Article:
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Key to the Kuffs. Fifteen collaborations between MF DOOM and psychedelic hip-hop producer Jneiro Jarel, aka JJ. Three instrumentals. Six guest appearances, and for three of these, DOOM, aka vigilante rapman Daniel Dumile, doesn’t show face.
Truth is, the more we learn about the JJ DOOM mainman - best known for a) wearing a cool mask, b) rolling exemplary L-skins, and c) sending ‘DOOMpostors’ to take the stage and mime along at his headline shows - the more it transpires he’s perhaps a bit of an arsehole. Time was when the syntax gymnast’s verses spoke for themselves and none of that figured. Take a song like 2009’s ‘Gazillion Ear’, his manifesto ringing loud and loquacious: to provide original, financially-demotivated music in a world of greedy bankers, and worse, bad rappers.
Nowadays putting the rhymes before the crimes is slightly problematic. Conning fans out of paid-for live shows isn’t the sign of a performer atop his game, regardless of villainous alter-egos. What doesn’t help is a faintly useless lyric such as the following, found on one of the snoozier cuts from Key to the Kuffs, ‘Borin’ Convo’:
“The Supervillain get kicked out your country
And said the pledge of allegiance six times monthly
He ain’t hardly go to school
But known to rock a party and do karate on a ghoul”
As an album track it’s hardly end-of-days awful, but it remains a slightly stale take on DOOM’s consistently rewarding Supervillain persona. Better is ‘Retarded Fren’, a rattling, helter-skelter journey through the twisting back-alleys of his planetary ego. But alarm bells ring when the most you can say for mid-album psycho-dirge ‘Dawg Friendly’ is 'nice outro'.
So cushioned is the impact that, at times, Key to the Kuffs sounds less like a career on autopilot than a Phineas Gage-like feat of survival; trademark ticks and tricks arranged into place, albeit with all the waning passion of a frontal lobotomy patient. Frequently you find that the timing lacks oomph; the sentiments are recycled; and occasionally the technique, so reliably gawp-inducing on MM FOOD and Madvillainy - the mad, unpredictable flow of water shooting back up Niagara - sputters and spurts like the leaky tap in a ghetto retirement community.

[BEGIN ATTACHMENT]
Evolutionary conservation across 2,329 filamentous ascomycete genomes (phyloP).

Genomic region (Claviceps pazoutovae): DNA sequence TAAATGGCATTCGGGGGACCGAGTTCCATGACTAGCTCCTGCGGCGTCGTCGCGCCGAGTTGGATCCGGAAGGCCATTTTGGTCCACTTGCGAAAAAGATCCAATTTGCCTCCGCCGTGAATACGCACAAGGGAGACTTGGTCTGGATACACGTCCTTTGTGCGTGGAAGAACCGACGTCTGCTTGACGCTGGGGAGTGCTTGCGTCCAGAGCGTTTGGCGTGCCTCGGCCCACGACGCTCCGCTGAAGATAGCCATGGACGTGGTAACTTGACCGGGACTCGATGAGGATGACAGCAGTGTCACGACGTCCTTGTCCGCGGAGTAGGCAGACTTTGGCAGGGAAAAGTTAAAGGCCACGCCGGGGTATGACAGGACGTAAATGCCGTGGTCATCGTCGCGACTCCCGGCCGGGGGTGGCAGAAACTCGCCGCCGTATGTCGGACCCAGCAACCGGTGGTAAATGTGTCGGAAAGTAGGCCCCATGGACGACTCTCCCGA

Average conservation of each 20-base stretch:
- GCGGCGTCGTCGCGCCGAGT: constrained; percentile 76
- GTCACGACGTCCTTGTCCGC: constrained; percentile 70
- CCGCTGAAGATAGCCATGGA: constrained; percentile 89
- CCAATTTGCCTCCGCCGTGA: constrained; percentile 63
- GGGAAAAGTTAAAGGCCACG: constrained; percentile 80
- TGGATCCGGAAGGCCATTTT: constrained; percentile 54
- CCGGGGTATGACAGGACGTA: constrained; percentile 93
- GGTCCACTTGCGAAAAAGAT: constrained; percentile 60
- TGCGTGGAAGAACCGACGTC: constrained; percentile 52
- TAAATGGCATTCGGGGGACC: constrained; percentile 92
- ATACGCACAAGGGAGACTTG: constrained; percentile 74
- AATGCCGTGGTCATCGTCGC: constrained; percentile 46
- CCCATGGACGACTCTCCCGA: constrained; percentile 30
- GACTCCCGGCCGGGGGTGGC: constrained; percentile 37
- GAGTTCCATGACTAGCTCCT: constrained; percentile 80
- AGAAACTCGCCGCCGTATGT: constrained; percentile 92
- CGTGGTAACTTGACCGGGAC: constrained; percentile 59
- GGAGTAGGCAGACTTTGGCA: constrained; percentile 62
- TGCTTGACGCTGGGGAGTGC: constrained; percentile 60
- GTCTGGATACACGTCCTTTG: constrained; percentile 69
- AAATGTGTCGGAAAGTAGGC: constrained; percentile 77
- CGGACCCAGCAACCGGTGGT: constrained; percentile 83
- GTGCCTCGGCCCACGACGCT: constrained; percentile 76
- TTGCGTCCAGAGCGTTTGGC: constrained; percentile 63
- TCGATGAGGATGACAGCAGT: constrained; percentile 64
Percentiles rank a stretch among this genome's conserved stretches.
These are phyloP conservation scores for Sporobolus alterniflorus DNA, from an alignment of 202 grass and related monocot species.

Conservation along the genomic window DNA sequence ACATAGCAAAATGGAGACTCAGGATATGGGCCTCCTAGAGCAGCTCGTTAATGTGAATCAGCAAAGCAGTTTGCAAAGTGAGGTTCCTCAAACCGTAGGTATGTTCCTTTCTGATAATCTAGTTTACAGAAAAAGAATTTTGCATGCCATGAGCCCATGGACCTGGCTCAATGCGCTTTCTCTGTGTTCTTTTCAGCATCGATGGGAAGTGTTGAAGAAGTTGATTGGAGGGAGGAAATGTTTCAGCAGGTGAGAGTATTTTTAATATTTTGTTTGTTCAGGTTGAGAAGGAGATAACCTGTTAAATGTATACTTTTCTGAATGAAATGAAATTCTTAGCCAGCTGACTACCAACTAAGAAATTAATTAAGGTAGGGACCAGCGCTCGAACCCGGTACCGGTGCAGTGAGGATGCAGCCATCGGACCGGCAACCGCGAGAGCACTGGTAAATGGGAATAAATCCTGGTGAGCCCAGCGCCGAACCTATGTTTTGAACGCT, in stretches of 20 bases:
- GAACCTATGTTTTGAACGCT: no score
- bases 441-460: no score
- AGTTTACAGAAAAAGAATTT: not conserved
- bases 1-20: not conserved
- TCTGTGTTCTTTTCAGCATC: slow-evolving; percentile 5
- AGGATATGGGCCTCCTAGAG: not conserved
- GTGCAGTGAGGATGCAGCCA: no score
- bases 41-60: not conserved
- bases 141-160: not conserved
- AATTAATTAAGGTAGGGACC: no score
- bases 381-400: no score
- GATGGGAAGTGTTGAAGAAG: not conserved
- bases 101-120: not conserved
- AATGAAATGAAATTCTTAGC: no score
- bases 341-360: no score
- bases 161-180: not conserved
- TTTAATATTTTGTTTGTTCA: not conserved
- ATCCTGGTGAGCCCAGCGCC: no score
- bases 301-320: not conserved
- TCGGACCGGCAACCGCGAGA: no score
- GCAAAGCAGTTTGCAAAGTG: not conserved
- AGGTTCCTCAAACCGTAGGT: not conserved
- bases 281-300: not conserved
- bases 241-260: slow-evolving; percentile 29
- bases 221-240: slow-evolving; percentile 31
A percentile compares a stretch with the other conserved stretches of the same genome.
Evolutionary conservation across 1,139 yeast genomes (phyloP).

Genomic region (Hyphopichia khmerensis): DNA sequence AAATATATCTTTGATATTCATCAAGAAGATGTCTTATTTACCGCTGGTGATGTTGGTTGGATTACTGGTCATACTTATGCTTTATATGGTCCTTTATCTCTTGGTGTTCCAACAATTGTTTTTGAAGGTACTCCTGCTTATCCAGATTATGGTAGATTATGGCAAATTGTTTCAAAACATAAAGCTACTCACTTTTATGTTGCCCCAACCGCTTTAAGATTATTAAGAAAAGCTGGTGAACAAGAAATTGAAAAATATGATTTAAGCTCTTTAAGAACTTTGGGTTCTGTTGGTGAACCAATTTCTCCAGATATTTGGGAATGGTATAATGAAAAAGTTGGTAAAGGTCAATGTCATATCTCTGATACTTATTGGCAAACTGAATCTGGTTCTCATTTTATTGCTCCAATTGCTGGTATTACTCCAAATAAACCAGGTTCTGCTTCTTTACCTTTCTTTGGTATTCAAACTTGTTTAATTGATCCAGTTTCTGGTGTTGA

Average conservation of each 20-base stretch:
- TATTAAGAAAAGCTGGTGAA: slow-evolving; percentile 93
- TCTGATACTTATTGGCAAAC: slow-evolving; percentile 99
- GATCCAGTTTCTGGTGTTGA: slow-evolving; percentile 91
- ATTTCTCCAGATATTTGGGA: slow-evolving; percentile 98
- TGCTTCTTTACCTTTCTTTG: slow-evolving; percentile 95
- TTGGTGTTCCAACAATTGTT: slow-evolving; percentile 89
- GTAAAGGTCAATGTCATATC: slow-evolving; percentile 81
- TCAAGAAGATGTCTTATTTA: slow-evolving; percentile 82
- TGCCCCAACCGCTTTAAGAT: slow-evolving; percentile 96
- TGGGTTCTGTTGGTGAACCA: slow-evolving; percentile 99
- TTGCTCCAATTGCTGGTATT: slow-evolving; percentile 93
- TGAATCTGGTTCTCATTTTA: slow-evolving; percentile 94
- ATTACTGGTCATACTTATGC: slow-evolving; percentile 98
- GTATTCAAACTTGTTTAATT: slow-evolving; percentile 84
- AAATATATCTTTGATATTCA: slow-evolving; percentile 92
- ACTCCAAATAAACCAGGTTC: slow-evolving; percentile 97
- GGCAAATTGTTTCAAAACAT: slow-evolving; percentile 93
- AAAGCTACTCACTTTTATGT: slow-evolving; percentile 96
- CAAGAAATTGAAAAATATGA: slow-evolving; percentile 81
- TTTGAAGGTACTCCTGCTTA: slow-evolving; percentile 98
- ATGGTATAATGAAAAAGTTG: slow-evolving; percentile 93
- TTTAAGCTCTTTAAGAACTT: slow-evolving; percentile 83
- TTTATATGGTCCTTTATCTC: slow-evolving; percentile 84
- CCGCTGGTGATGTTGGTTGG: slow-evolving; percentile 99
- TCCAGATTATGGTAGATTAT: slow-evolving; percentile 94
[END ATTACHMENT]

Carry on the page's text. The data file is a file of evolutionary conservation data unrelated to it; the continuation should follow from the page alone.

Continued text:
Jarel’s role in all this is to background his dense, FX-laden and bass-driven psych-outs; wonky electronica’s hyperactivity translated to a language compatible with tightly-woven rhymes. Perfectly on-brief is ‘Banished’, a thundering fucker that swerves in and out of Dumile’s gruff diatribe like a traffic-dodging Need for Speed mastermind. Songs like ‘Guv’nor’ and ‘Wash Your Hands’ are peerless - the latter parodies hook-laden hip-pop, detailing a hygiene OCD experienced at a pool party before brandishing an extraordinary payoff involving an attractive’s “camel-toe”. Both show DOOM at his showboating best: one-liners cascading into labyrinthine rhyme patterns, equal parts esoteric wordplay and startling lucidity, and calling into question the value of linear logic, at least in rap music, before snaring short attention spans with elegant braggadocio.
“Catch a throat-full from the fire-vocal...
The volcano outta Iceland,
He’ll conquer and destroy the rap world, like the white man” - ‘Guv’nor’
The rub, then, is not that Key to the Kuffs is a bad album, but rather one that stumbles through an abundance of unspectacular moments. What’s to say about Beth Gibbons’ appearance on ‘GMO’? Slight, spectral, sharp. Not a great deal, in truth, besides the fact its wisp-thin whimper hits harder than Damon Albarn’s seven-syllable cameo on ‘Bite the Thong’.
After three years’ waiting amid rumours of that Madvillainy follow-up, you might express gratitude for any new material the generous old man deigns to offer us, but rap paradise is paved with bad intentions and Key to the Kuffs disappoints by shying away from greatness where we’ve come to expect nothing less. “They need to get they thumbs out they rears / And show some skills the one time they come out in years / Instead of dumbin’ out in fears of they own shadows,” DOOM rapped of lazy emcees on Dabrye’s ‘Air’, in 2006. Scarcely less than indispensable, now’s time for rap’s finest wordsmith to rediscover the flame-headed courage of his convictions.